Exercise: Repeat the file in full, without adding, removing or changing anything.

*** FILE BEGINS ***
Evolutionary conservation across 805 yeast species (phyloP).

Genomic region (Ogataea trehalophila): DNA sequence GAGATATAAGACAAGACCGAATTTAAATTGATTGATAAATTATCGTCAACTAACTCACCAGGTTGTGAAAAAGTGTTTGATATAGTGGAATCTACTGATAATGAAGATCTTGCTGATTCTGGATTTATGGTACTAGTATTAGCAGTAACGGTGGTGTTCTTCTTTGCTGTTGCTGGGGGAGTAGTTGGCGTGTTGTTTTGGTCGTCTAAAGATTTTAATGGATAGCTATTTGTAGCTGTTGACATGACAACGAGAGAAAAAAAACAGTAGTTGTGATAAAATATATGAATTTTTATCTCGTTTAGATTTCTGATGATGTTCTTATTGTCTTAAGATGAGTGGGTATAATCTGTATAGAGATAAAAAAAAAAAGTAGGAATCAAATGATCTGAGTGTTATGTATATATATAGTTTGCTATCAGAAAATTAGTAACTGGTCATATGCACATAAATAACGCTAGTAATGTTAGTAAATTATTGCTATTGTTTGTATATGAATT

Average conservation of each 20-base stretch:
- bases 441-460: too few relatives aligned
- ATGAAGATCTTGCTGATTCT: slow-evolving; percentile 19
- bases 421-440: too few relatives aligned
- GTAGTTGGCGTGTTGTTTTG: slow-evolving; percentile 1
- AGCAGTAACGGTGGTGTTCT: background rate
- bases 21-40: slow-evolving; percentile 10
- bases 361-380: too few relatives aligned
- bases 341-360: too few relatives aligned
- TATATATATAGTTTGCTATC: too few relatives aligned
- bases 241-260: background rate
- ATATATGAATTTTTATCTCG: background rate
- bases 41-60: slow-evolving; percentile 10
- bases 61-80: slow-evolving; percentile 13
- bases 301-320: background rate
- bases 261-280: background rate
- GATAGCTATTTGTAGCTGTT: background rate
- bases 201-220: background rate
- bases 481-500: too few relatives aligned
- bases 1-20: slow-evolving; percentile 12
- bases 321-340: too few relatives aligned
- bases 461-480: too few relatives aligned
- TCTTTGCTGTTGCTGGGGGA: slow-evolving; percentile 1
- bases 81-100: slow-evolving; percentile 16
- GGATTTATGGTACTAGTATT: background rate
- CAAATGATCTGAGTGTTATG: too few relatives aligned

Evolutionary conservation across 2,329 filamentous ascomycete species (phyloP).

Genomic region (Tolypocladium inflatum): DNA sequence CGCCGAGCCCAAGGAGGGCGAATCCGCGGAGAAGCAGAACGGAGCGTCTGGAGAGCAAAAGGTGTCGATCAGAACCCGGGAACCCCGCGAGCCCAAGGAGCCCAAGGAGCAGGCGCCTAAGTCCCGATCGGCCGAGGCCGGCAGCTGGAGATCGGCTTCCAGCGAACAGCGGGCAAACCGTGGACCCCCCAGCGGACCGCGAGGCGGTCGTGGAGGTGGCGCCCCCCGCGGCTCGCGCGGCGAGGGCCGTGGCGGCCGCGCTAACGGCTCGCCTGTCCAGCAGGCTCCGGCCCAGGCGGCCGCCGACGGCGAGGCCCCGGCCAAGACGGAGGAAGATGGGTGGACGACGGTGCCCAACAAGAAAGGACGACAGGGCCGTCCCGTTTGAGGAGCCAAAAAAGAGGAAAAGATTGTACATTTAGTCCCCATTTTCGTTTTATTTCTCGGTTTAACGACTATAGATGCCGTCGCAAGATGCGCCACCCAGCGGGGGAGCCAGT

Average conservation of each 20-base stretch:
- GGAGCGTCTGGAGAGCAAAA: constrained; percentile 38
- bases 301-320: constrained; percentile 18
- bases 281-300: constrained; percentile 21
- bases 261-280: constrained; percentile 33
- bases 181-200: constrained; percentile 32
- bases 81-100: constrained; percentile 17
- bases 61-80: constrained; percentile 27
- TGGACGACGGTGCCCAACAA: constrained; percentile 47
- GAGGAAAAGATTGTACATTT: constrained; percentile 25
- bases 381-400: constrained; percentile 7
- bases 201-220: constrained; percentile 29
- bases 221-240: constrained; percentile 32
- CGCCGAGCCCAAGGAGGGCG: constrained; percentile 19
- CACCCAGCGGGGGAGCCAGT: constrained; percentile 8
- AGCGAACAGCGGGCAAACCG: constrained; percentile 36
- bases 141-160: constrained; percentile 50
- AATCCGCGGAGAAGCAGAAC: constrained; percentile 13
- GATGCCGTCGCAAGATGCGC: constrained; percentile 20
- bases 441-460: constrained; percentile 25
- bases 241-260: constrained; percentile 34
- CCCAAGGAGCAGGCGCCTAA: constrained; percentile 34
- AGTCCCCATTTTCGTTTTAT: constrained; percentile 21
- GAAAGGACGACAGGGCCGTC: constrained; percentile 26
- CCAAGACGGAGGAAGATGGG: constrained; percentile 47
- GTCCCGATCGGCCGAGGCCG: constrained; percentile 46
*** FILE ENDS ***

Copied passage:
Evolutionary conservation across 805 yeast species (phyloP).

Genomic region (Ogataea trehalophila): DNA sequence GAGATATAAGACAAGACCGAATTTAAATTGATTGATAAATTATCGTCAACTAACTCACCAGGTTGTGAAAAAGTGTTTGATATAGTGGAATCTACTGATAATGAAGATCTTGCTGATTCTGGATTTATGGTACTAGTATTAGCAGTAACGGTGGTGTTCTTCTTTGCTGTTGCTGGGGGAGTAGTTGGCGTGTTGTTTTGGTCGTCTAAAGATTTTAATGGATAGCTATTTGTAGCTGTTGACATGACAACGAGAGAAAAAAAACAGTAGTTGTGATAAAATATATGAATTTTTATCTCGTTTAGATTTCTGATGATGTTCTTATTGTCTTAAGATGAGTGGGTATAATCTGTATAGAGATAAAAAAAAAAAGTAGGAATCAAATGATCTGAGTGTTATGTATATATATAGTTTGCTATCAGAAAATTAGTAACTGGTCATATGCACATAAATAACGCTAGTAATGTTAGTAAATTATTGCTATTGTTTGTATATGAATT

Average conservation of each 20-base stretch:
- bases 441-460: too few relatives aligned
- ATGAAGATCTTGCTGATTCT: slow-evolving; percentile 19
- bases 421-440: too few relatives aligned
- GTAGTTGGCGTGTTGTTTTG: slow-evolving; percentile 1
- AGCAGTAACGGTGGTGTTCT: background rate
- bases 21-40: slow-evolving; percentile 10
- bases 361-380: too few relatives aligned
- bases 341-360: too few relatives aligned
- TATATATATAGTTTGCTATC: too few relatives aligned
- bases 241-260: background rate
- ATATATGAATTTTTATCTCG: background rate
- bases 41-60: slow-evolving; percentile 10
- bases 61-80: slow-evolving; percentile 13
- bases 301-320: background rate
- bases 261-280: background rate
- GATAGCTATTTGTAGCTGTT: background rate
- bases 201-220: background rate
- bases 481-500: too few relatives aligned
- bases 1-20: slow-evolving; percentile 12
- bases 321-340: too few relatives aligned
- bases 461-480: too few relatives aligned
- TCTTTGCTGTTGCTGGGGGA: slow-evolving; percentile 1
- bases 81-100: slow-evolving; percentile 16
- GGATTTATGGTACTAGTATT: background rate
- CAAATGATCTGAGTGTTATG: too few relatives aligned

Evolutionary conservation across 2,329 filamentous ascomycete species (phyloP).

Genomic region (Tolypocladium inflatum): DNA sequence CGCCGAGCCCAAGGAGGGCGAATCCGCGGAGAAGCAGAACGGAGCGTCTGGAGAGCAAAAGGTGTCGATCAGAACCCGGGAACCCCGCGAGCCCAAGGAGCCCAAGGAGCAGGCGCCTAAGTCCCGATCGGCCGAGGCCGGCAGCTGGAGATCGGCTTCCAGCGAACAGCGGGCAAACCGTGGACCCCCCAGCGGACCGCGAGGCGGTCGTGGAGGTGGCGCCCCCCGCGGCTCGCGCGGCGAGGGCCGTGGCGGCCGCGCTAACGGCTCGCCTGTCCAGCAGGCTCCGGCCCAGGCGGCCGCCGACGGCGAGGCCCCGGCCAAGACGGAGGAAGATGGGTGGACGACGGTGCCCAACAAGAAAGGACGACAGGGCCGTCCCGTTTGAGGAGCCAAAAAAGAGGAAAAGATTGTACATTTAGTCCCCATTTTCGTTTTATTTCTCGGTTTAACGACTATAGATGCCGTCGCAAGATGCGCCACCCAGCGGGGGAGCCAGT

Average conservation of each 20-base stretch:
- GGAGCGTCTGGAGAGCAAAA: constrained; percentile 38
- bases 301-320: constrained; percentile 18
- bases 281-300: constrained; percentile 21
- bases 261-280: constrained; percentile 33
- bases 181-200: constrained; percentile 32
- bases 81-100: constrained; percentile 17
- bases 61-80: constrained; percentile 27
- TGGACGACGGTGCCCAACAA: constrained; percentile 47
- GAGGAAAAGATTGTACATTT: constrained; percentile 25
- bases 381-400: constrained; percentile 7
- bases 201-220: constrained; percentile 29
- bases 221-240: constrained; percentile 32
- CGCCGAGCCCAAGGAGGGCG: constrained; percentile 19
- CACCCAGCGGGGGAGCCAGT: constrained; percentile 8
- AGCGAACAGCGGGCAAACCG: constrained; percentile 36
- bases 141-160: constrained; percentile 50
- AATCCGCGGAGAAGCAGAAC: constrained; percentile 13
- GATGCCGTCGCAAGATGCGC: constrained; percentile 20
- bases 441-460: constrained; percentile 25
- bases 241-260: constrained; percentile 34
- CCCAAGGAGCAGGCGCCTAA: constrained; percentile 34
- AGTCCCCATTTTCGTTTTAT: constrained; percentile 21
- GAAAGGACGACAGGGCCGTC: constrained; percentile 26
- CCAAGACGGAGGAAGATGGG: constrained; percentile 47
- GTCCCGATCGGCCGAGGCCG: constrained; percentile 46